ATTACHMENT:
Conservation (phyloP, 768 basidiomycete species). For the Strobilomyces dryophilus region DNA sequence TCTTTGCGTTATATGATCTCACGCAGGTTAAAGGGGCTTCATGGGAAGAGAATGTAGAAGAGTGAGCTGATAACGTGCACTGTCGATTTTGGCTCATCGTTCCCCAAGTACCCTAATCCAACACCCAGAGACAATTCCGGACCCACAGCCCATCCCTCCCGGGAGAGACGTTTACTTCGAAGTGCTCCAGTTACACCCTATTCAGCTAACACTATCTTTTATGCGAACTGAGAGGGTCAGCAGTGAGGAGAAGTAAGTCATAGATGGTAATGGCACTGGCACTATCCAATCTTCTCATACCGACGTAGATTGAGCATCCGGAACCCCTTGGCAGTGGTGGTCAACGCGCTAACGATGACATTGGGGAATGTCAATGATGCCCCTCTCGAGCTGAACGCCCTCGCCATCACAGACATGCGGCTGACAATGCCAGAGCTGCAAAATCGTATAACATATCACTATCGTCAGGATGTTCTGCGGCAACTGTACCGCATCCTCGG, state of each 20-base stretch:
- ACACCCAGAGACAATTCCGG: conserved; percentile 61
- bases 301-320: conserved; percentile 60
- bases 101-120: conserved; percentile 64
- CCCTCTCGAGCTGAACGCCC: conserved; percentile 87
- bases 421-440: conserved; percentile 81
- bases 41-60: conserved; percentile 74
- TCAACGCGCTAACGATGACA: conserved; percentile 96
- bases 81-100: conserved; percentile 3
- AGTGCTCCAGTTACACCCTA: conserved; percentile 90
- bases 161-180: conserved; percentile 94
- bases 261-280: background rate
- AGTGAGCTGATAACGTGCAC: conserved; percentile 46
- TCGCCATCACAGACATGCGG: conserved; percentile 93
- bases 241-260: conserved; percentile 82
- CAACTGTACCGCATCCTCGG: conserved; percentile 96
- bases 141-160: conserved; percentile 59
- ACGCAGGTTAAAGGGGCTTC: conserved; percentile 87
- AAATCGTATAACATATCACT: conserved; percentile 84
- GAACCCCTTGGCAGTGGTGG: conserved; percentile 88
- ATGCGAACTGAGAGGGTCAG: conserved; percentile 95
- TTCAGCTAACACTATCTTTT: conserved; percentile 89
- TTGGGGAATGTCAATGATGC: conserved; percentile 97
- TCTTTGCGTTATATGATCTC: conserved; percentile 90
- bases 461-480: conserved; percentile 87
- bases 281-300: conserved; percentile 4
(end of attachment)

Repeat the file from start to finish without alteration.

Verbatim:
Conservation (phyloP, 768 basidiomycete species). For the Strobilomyces dryophilus region DNA sequence TCTTTGCGTTATATGATCTCACGCAGGTTAAAGGGGCTTCATGGGAAGAGAATGTAGAAGAGTGAGCTGATAACGTGCACTGTCGATTTTGGCTCATCGTTCCCCAAGTACCCTAATCCAACACCCAGAGACAATTCCGGACCCACAGCCCATCCCTCCCGGGAGAGACGTTTACTTCGAAGTGCTCCAGTTACACCCTATTCAGCTAACACTATCTTTTATGCGAACTGAGAGGGTCAGCAGTGAGGAGAAGTAAGTCATAGATGGTAATGGCACTGGCACTATCCAATCTTCTCATACCGACGTAGATTGAGCATCCGGAACCCCTTGGCAGTGGTGGTCAACGCGCTAACGATGACATTGGGGAATGTCAATGATGCCCCTCTCGAGCTGAACGCCCTCGCCATCACAGACATGCGGCTGACAATGCCAGAGCTGCAAAATCGTATAACATATCACTATCGTCAGGATGTTCTGCGGCAACTGTACCGCATCCTCGG, state of each 20-base stretch:
- ACACCCAGAGACAATTCCGG: conserved; percentile 61
- bases 301-320: conserved; percentile 60
- bases 101-120: conserved; percentile 64
- CCCTCTCGAGCTGAACGCCC: conserved; percentile 87
- bases 421-440: conserved; percentile 81
- bases 41-60: conserved; percentile 74
- TCAACGCGCTAACGATGACA: conserved; percentile 96
- bases 81-100: conserved; percentile 3
- AGTGCTCCAGTTACACCCTA: conserved; percentile 90
- bases 161-180: conserved; percentile 94
- bases 261-280: background rate
- AGTGAGCTGATAACGTGCAC: conserved; percentile 46
- TCGCCATCACAGACATGCGG: conserved; percentile 93
- bases 241-260: conserved; percentile 82
- CAACTGTACCGCATCCTCGG: conserved; percentile 96
- bases 141-160: conserved; percentile 59
- ACGCAGGTTAAAGGGGCTTC: conserved; percentile 87
- AAATCGTATAACATATCACT: conserved; percentile 84
- GAACCCCTTGGCAGTGGTGG: conserved; percentile 88
- ATGCGAACTGAGAGGGTCAG: conserved; percentile 95
- TTCAGCTAACACTATCTTTT: conserved; percentile 89
- TTGGGGAATGTCAATGATGC: conserved; percentile 97
- TCTTTGCGTTATATGATCTC: conserved; percentile 90
- bases 461-480: conserved; percentile 87
- bases 281-300: conserved; percentile 4